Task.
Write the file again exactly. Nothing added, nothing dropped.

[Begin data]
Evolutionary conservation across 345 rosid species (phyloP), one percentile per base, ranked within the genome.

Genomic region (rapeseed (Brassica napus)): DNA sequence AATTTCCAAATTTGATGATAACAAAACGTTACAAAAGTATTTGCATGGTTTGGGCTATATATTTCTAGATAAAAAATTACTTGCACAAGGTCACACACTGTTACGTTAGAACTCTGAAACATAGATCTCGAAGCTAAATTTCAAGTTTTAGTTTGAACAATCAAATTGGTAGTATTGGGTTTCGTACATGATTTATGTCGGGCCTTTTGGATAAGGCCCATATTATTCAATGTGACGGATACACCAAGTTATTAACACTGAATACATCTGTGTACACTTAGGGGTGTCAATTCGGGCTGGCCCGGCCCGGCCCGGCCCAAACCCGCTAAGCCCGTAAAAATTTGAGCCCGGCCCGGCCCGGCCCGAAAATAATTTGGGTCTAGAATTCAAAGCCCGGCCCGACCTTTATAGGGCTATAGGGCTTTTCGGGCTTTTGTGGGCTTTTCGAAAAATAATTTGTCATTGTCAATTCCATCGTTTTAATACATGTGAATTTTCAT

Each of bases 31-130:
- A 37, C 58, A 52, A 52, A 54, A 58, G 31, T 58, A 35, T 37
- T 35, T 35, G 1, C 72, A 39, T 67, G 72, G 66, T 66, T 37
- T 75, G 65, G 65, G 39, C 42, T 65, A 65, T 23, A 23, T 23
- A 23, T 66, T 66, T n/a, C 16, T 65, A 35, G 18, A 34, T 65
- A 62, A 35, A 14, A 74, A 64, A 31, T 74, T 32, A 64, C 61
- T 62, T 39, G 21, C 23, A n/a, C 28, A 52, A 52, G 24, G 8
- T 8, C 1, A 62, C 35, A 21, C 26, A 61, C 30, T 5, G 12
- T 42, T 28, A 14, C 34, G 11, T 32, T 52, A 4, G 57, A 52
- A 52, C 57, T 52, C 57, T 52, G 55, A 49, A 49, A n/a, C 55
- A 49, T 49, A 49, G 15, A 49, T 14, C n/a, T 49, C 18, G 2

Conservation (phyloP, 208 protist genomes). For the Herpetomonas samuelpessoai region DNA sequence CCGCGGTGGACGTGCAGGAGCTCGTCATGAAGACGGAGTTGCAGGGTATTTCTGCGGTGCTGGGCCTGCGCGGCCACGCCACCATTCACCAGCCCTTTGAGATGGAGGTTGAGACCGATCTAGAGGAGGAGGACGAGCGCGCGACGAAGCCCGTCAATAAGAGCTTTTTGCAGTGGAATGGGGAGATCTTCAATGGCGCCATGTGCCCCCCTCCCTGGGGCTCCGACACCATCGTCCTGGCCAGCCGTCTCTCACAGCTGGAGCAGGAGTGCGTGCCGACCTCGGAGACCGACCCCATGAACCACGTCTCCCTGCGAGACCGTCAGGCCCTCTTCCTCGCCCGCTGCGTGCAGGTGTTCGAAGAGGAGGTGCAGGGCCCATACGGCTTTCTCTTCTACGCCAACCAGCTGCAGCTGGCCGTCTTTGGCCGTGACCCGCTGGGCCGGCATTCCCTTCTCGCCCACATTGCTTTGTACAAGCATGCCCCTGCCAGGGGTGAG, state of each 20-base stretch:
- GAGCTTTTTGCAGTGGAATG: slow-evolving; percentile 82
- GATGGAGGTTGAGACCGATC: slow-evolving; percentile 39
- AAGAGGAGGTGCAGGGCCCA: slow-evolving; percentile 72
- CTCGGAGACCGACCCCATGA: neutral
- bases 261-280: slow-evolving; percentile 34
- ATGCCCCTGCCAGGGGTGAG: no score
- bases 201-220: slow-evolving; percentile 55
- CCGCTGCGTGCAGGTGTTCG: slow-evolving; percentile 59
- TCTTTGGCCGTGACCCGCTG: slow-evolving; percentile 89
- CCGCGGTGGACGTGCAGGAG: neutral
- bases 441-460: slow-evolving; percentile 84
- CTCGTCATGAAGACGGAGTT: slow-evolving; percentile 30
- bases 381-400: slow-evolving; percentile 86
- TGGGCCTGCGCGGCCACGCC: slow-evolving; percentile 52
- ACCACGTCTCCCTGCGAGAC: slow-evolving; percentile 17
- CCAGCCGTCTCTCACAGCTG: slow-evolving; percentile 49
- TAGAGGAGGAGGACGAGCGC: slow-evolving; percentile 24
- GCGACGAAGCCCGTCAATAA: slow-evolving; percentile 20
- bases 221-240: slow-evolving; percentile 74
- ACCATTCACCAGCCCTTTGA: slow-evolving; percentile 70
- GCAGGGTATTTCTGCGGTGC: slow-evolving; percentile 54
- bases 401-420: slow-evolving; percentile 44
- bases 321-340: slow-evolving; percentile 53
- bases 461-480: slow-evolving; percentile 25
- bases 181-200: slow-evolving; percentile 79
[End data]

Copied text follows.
Evolutionary conservation across 345 rosid species (phyloP), one percentile per base, ranked within the genome.

Genomic region (rapeseed (Brassica napus)): DNA sequence AATTTCCAAATTTGATGATAACAAAACGTTACAAAAGTATTTGCATGGTTTGGGCTATATATTTCTAGATAAAAAATTACTTGCACAAGGTCACACACTGTTACGTTAGAACTCTGAAACATAGATCTCGAAGCTAAATTTCAAGTTTTAGTTTGAACAATCAAATTGGTAGTATTGGGTTTCGTACATGATTTATGTCGGGCCTTTTGGATAAGGCCCATATTATTCAATGTGACGGATACACCAAGTTATTAACACTGAATACATCTGTGTACACTTAGGGGTGTCAATTCGGGCTGGCCCGGCCCGGCCCGGCCCAAACCCGCTAAGCCCGTAAAAATTTGAGCCCGGCCCGGCCCGGCCCGAAAATAATTTGGGTCTAGAATTCAAAGCCCGGCCCGACCTTTATAGGGCTATAGGGCTTTTCGGGCTTTTGTGGGCTTTTCGAAAAATAATTTGTCATTGTCAATTCCATCGTTTTAATACATGTGAATTTTCAT

Each of bases 31-130:
- A 37, C 58, A 52, A 52, A 54, A 58, G 31, T 58, A 35, T 37
- T 35, T 35, G 1, C 72, A 39, T 67, G 72, G 66, T 66, T 37
- T 75, G 65, G 65, G 39, C 42, T 65, A 65, T 23, A 23, T 23
- A 23, T 66, T 66, T n/a, C 16, T 65, A 35, G 18, A 34, T 65
- A 62, A 35, A 14, A 74, A 64, A 31, T 74, T 32, A 64, C 61
- T 62, T 39, G 21, C 23, A n/a, C 28, A 52, A 52, G 24, G 8
- T 8, C 1, A 62, C 35, A 21, C 26, A 61, C 30, T 5, G 12
- T 42, T 28, A 14, C 34, G 11, T 32, T 52, A 4, G 57, A 52
- A 52, C 57, T 52, C 57, T 52, G 55, A 49, A 49, A n/a, C 55
- A 49, T 49, A 49, G 15, A 49, T 14, C n/a, T 49, C 18, G 2

Conservation (phyloP, 208 protist genomes). For the Herpetomonas samuelpessoai region DNA sequence CCGCGGTGGACGTGCAGGAGCTCGTCATGAAGACGGAGTTGCAGGGTATTTCTGCGGTGCTGGGCCTGCGCGGCCACGCCACCATTCACCAGCCCTTTGAGATGGAGGTTGAGACCGATCTAGAGGAGGAGGACGAGCGCGCGACGAAGCCCGTCAATAAGAGCTTTTTGCAGTGGAATGGGGAGATCTTCAATGGCGCCATGTGCCCCCCTCCCTGGGGCTCCGACACCATCGTCCTGGCCAGCCGTCTCTCACAGCTGGAGCAGGAGTGCGTGCCGACCTCGGAGACCGACCCCATGAACCACGTCTCCCTGCGAGACCGTCAGGCCCTCTTCCTCGCCCGCTGCGTGCAGGTGTTCGAAGAGGAGGTGCAGGGCCCATACGGCTTTCTCTTCTACGCCAACCAGCTGCAGCTGGCCGTCTTTGGCCGTGACCCGCTGGGCCGGCATTCCCTTCTCGCCCACATTGCTTTGTACAAGCATGCCCCTGCCAGGGGTGAG, state of each 20-base stretch:
- GAGCTTTTTGCAGTGGAATG: slow-evolving; percentile 82
- GATGGAGGTTGAGACCGATC: slow-evolving; percentile 39
- AAGAGGAGGTGCAGGGCCCA: slow-evolving; percentile 72
- CTCGGAGACCGACCCCATGA: neutral
- bases 261-280: slow-evolving; percentile 34
- ATGCCCCTGCCAGGGGTGAG: no score
- bases 201-220: slow-evolving; percentile 55
- CCGCTGCGTGCAGGTGTTCG: slow-evolving; percentile 59
- TCTTTGGCCGTGACCCGCTG: slow-evolving; percentile 89
- CCGCGGTGGACGTGCAGGAG: neutral
- bases 441-460: slow-evolving; percentile 84
- CTCGTCATGAAGACGGAGTT: slow-evolving; percentile 30
- bases 381-400: slow-evolving; percentile 86
- TGGGCCTGCGCGGCCACGCC: slow-evolving; percentile 52
- ACCACGTCTCCCTGCGAGAC: slow-evolving; percentile 17
- CCAGCCGTCTCTCACAGCTG: slow-evolving; percentile 49
- TAGAGGAGGAGGACGAGCGC: slow-evolving; percentile 24
- GCGACGAAGCCCGTCAATAA: slow-evolving; percentile 20
- bases 221-240: slow-evolving; percentile 74
- ACCATTCACCAGCCCTTTGA: slow-evolving; percentile 70
- GCAGGGTATTTCTGCGGTGC: slow-evolving; percentile 54
- bases 401-420: slow-evolving; percentile 44
- bases 321-340: slow-evolving; percentile 53
- bases 461-480: slow-evolving; percentile 25
- bases 181-200: slow-evolving; percentile 79